Monday, August 28, 2006

The joke's on you

I have this new favorite joke. It was on Prairie Home Companion over the weekend. But it's very difficult to retell.

See, it's a knock-knock joke, and it goes like this:

Knock knock
Who's there?
Control freak. Now, you say "control freak who?"

People seem to get tripped up and say "control freak who?" And that just ruins the joke.

My wife says it's up there in funniness with the feminist light-bulb joke:

Q: How many feminists does it take to change a light bulb?
A: That's not funny.

Ah, intellectual humor.

Sunday, August 27, 2006

Public transit story #10: I like the way you move

Yesterday we went to Emeryville, home of the big-box retailers. Emeryville boasts (among others) Ikea, Borders, Home Depot, Old Navy, Gap, Office Max, Babies 'R' Us, and Michaels. Emeryville has movie theaters, a California Pizza Kitchen, a P.F. Chang's (don't get me started on how I got food poisoning from my first and only P.F. Chang's meal), a multi-ethnic food court, a Denny's, and of course the Swedish meatball cafeteria at Ikea. Emeryville also has an Amtrak station, some scientific industry, a cafe co-owned by the bass player of Green Day, and a whole lot of condos.

On the way to Emeryville, home of all that is commercial and shiny, we happened upon a lovely gentleman. Although perhaps I should say that as we were standing around at the bus stop, (im)patiently waiting for the #57, this dude blurted, "Hey, are those Doc Martens?"

"Yeah," I said, "the only pair I've ever owned." This is true. I have never been able to afford Docs, and then I saw a pair at Shoe Pavilion for $40 and I just had to have them.

He smiled.

A few minutes later, the guy piped up again: "They're nice."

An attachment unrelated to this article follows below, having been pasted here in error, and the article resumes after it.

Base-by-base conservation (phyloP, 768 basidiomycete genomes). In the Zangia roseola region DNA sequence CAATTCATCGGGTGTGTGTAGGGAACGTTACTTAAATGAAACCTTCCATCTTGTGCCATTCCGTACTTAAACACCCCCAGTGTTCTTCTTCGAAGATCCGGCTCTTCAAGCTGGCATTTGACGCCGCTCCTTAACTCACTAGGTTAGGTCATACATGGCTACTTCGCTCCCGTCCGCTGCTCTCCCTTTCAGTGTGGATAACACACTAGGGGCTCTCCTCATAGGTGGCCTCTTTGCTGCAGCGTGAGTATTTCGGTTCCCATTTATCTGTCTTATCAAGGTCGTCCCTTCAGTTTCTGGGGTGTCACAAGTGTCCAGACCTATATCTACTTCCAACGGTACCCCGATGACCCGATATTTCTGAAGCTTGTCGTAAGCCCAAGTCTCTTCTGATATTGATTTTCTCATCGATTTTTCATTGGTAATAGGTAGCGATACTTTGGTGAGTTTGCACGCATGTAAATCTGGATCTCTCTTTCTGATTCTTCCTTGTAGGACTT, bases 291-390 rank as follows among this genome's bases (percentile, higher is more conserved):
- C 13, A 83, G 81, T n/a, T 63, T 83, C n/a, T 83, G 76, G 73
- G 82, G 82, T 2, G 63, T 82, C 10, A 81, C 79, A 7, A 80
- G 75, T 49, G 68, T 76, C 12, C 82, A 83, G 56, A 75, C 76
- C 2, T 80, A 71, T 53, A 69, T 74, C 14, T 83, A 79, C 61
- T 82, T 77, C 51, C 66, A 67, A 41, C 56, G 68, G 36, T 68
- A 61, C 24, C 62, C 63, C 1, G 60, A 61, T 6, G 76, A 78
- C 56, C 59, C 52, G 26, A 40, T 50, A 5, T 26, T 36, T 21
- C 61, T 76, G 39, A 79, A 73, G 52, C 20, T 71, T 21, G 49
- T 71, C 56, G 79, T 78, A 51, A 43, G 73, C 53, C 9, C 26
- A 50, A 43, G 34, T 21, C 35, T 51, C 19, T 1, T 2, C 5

"Thanks," I said.

The bus came. My wife and I headed to the back of the bus and took two inward-facing seats.

This fellow passed up a few other empty seats in order to sit right across from us. He stared at my shoes. "Those are nice," he said again.

I smiled and looked away.

Then: "I like them, how they move. With the toe part."

I had no idea what he was talking about. My Docs are Mary Janes. The tips move when I move my toes. They're not, like, motorized or anything. Or independently ambulatory. This was all starting to creep me out, so I pretended I couldn't hear him over the noise of the bus.

Then the dude got this big grin on his face and said, "Yeah, that's what I'm talking about! MM-HM!" I looked down and saw that I had been wiggling my toes out of sheer nervousness.

The next stop, thankfully, was ours.

I suppose it could have been worse. Had he also been a frotteur, I would have had to fend off ambush footsies.

Saturday, August 12, 2006

Meat salads

Here we are in New Orleans, this year's home of the American Psychological Association's annual convention. The city is hot and steamy, and sadly it's still fairly disheveled. But the convention's fun, and the air conditioning is divine, and hey, it's more or less a vacation.